By IAN WILSON
He wasn’t here for a long time, but Bert Blyleven did appear to have a good time during his brief stay in Alberta.
It was an unlikely pit stop for the Hall of Fame pitcher, who made two starts for the Edmonton Trappers in May of 1992.
The third-round pick of the Minnesota Twins in 1969 was attempting a comeback from rotator cuff surgery when he arrived in the provincial capital.
After losing more than a full year to the shoulder injury, Blyleven began the campaign with the Double-A Midland Angels of the Texas League. In five April starts, the righthander went 2-3 with a 2.73 earned run average (ERA) and 23 strikeouts through 33 innings. The performance earned him a promotion to the Pacific Coast League (PCL), where the California Angels were eager to see how much the 41-year-old had left in the tank.
His first start for the Trappers came at Foothills Stadium on May 8th in Calgary, where he lined up against another veteran pitcher, Andy Hawkins, who was in the midst of his final season of professional baseball with the Cannons.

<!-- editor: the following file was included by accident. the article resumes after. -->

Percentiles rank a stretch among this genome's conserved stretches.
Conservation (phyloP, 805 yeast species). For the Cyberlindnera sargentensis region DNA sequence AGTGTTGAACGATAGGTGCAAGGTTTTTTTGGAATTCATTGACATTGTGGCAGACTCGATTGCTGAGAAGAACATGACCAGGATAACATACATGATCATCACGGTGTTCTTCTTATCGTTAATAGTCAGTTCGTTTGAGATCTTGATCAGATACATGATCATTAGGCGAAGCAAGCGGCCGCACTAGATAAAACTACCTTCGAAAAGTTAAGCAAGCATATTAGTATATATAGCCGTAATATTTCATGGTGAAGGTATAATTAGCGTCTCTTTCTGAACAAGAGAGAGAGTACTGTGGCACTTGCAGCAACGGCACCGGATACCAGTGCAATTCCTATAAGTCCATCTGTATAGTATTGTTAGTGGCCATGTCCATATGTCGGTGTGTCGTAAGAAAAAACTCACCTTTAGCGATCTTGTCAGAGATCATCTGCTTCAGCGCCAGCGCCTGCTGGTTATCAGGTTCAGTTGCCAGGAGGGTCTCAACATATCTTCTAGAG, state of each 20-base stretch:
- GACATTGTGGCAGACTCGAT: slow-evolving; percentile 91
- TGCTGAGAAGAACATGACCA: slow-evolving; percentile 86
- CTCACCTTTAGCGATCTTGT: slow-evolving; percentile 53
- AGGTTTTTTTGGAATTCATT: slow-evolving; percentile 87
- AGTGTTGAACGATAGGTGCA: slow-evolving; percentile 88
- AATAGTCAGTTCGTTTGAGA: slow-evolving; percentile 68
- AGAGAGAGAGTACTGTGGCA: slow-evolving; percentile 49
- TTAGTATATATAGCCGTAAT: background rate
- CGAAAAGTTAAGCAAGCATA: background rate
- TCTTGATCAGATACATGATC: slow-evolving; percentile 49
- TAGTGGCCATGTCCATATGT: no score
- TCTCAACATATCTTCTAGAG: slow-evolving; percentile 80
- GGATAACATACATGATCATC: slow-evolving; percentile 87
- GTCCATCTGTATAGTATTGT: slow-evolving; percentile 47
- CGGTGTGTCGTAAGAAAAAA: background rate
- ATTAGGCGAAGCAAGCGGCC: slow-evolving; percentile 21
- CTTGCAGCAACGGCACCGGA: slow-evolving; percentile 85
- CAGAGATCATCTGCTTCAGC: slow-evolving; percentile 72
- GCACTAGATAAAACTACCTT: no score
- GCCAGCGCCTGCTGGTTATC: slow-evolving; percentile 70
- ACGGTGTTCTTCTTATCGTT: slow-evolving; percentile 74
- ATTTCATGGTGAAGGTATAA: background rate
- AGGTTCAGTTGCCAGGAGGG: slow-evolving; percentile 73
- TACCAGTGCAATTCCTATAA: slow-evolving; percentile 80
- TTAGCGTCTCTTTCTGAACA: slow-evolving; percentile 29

“I’m determined to make it back,” Blyleven told Calgary Herald reporter Daryl Slade. “If California doesn’t have any room for me, then other clubs need pitching.”
In his first Triple-A start since 1970, the two-time World Series champion pitched six strong innings in baseball’s Battle of Alberta, allowing five hits, one run and two walks while striking out five batters. The effort paced Edmonton to a 5-2 win over Calgary.
“I take more pride in my pitching now than maybe when I was younger … but I don’t really stay up all night and say I’m gonna get this guy or that guy,” Blyleven told the Herald.
PLENTY TO PLAY FOR
While it may have seemed odd for some fans to see a guy with 21 MLB seasons and a no-hitter under his belt trying to get back to the big leagues, the 1985 American League (AL) strikeout leader still had plenty to prove.
“Really, I think it’s a lot of determination, a lot of desire. I have some goals I’d like to achieve,” Blyleven told Slade.
He was just nine strikeouts behind Tom Seaver at the time and he was chasing down some lofty MLB benchmarks, including 5,000 innings pitched and 300 career victories. Blyleven did ultimately surpass Seaver – he currently sits fifth on the list of all-time strikeout leaders with 3,701, but he fell a bit short in the other categories, finishing with 4,970 innings (still good for 14th overall among major-league pitchers) and 287 wins.
“I guess all those things keep me driving, but it’s just the inner drive I have to want to be on the hill and compete. It’s fun. Personal things are nice, as long as you keep that team concept in hand,” said Blyleven at the time.
One of his opponents at Foothills Stadium, Calgary outfielder John Moses, played with Blyleven as a member of the Twins in 1988.